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It's a real crime how much drama I watch

By Frances Burscough

Not that I'm a couch-potato or anything, but I've noticed that in the first six weeks of the year there are often so many TV dramas appearing that you could stay up til midnight every night catching up on 'catch-up'. Fortunately with a little bit of jiggery-pokery with the red button on the remote control, the invaluable 'plus one' channels, iPlayer, More4 and Sky Plus it is possible to co-ordinate your recordings so that you have enough time to spread them out over the entire week and to make a cup of cocoa between episodes.

Consequently for the last few weeks I have been simultaneously following the following, which I will review in order of appearance:

Homeland (Sundays Channel4)

Oh God, cold-as-ice Carrie is back again; rubbing Saul up the wrong way and making an enemy of herself with every terrorist cell in the Western world as well as the Middle East. But with only two episodes in, very little has actually happened as yet apart from Quinn re-appearing with brain damage and getting locked in Carrie's basement like a creepy skeleton in the closet.

Apple Tree Yard (Sundays BBC1)

I was enthralled and then horrified watching episode one, as the main character Yvonne went from being seduced by a stranger to brutally raped by a friend in one of the most horrific scenes I've ever seen on TV. But episode two bored me to tears, despite the shocking intro. I'll stick with it though, in the hope of a few more twists in the plot and the hope of redemption and/or closure.

Silent Witness (Mondays and Tuesdays BBC)

In which a team of forensic pathologists always get way too involved in every investigation; often straying so far above and beyond the call of duty that they really ought to be sacked and struck-off, if not actually jailed for perverting the course of justice. I admit I used to love watching Silent Witness, but now it's starting to get so silly that it's like Scooby Doo for grown-ups.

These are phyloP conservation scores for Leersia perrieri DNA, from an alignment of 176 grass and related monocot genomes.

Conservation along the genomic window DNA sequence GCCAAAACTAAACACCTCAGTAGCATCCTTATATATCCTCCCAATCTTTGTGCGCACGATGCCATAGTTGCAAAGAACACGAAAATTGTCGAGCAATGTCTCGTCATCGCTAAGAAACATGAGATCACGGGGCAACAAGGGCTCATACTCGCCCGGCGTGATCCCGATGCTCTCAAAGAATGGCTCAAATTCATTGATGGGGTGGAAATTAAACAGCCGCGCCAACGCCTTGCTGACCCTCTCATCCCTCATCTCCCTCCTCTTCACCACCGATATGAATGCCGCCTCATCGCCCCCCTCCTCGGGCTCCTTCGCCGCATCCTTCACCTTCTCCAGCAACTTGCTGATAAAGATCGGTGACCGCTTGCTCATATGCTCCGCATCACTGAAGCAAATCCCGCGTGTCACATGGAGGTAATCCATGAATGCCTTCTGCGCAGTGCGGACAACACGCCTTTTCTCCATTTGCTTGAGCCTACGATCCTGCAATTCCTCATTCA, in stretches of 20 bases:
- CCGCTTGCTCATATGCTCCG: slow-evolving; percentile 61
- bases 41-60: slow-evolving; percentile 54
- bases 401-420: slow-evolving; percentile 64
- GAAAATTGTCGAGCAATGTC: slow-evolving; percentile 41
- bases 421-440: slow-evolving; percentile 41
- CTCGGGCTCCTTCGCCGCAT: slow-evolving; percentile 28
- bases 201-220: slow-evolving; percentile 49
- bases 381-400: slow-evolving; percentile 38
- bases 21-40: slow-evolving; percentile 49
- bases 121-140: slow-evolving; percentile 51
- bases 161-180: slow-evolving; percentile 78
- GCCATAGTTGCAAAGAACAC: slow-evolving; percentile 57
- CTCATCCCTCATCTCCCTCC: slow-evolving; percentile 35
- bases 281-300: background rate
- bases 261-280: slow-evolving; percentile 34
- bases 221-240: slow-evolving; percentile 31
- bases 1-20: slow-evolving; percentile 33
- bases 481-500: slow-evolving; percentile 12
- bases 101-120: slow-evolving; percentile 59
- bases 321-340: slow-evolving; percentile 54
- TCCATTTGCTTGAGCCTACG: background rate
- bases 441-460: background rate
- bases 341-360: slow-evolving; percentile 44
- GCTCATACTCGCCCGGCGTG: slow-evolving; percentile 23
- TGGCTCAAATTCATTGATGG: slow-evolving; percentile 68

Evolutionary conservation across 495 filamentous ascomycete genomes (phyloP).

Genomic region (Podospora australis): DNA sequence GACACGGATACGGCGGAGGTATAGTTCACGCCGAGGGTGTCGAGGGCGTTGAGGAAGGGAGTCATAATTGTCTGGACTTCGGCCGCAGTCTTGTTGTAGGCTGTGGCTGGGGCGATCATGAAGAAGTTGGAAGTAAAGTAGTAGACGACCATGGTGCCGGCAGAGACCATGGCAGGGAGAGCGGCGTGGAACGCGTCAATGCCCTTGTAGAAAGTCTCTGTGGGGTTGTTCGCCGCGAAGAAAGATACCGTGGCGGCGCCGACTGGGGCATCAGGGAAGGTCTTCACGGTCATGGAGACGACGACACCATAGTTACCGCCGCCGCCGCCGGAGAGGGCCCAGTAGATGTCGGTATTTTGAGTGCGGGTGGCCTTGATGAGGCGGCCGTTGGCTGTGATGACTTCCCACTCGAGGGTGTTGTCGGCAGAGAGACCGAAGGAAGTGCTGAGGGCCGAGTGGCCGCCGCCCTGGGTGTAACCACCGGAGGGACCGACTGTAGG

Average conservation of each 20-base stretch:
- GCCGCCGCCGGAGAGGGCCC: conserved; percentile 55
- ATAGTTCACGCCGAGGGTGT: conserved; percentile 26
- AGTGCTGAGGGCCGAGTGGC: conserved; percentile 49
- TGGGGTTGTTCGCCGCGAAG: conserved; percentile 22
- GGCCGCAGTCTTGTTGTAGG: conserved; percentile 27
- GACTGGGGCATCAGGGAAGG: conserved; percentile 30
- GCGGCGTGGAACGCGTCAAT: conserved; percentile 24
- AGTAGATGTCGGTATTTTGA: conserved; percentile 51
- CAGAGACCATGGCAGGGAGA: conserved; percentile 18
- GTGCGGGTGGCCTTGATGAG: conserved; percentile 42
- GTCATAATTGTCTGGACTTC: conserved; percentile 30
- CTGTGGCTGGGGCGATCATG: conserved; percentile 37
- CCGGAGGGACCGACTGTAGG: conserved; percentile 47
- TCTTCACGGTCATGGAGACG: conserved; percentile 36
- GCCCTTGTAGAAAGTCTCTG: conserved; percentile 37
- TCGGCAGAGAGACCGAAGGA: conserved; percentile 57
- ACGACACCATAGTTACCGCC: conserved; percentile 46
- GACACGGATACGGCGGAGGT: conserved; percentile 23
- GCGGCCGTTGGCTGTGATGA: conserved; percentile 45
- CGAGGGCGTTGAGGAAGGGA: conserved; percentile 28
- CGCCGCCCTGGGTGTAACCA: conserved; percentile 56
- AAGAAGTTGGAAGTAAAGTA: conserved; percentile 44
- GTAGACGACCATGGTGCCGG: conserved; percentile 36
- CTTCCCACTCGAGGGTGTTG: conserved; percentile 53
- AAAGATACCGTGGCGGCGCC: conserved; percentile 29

Case (Tuesdays More4)

Set in Iceland this crime drama is about as bleak as they come, beginning with a schoolgirl found hanging dead above the stage after a school ballet production. Of course everyone who has anything to do with the wee girl is clearly up-to-no-good from the onset, with abusive alcoholic parents, control-freak foster parents, junkie best friends and a toe-rag ex-boyfriend all waiting in the wings. Add a pot-smoking hippie private investigator, an insomniac cop and a lawyer with a dark secret and you've got all the makings of a classic feel-bad scandi noir. Æoislegt!

Unforgotten (Thursdays ITV)

The first series was certainly unforgettable and this follow-up investigation is proving just as good. It follows the complex historic murder investigation after a suitcase containing a skeleton is discovered on the banks of a canal. Nicola Walker plays DCI Cassie Stuart who is both tough and sassy but endearingly sensitive towards all the many characters who become entangled, implicated and devastated as she digs up more and more tawdry facts of the case. It's really complicated to follow - especially if you're watching numerous other crime series simultaneously as I am - but absolutely worth it.

Taboo (Saturdays BBC1)

A moody and mystical masterpiece set in the slums and gin palaces of Georgian London. My beloved Tom Hardy, who always excels as evil anti-heroes in bodice-ripping costume dramas, plays James Delaney who has just returned from 10 years in Africa (doing what? Who knows, but there's something decidedly fishy going on in all the flash-backs) to claim his dead father's shipping company whilst enraging the king himself as well as assorted captains of industry . There are hints of incest, murder, torture, orgies, voodoo, cannibalism, drug-abuse and every vice going, so it's not unlike a night out in Belfast city centre and definitely worth staying in on a Saturday night for.

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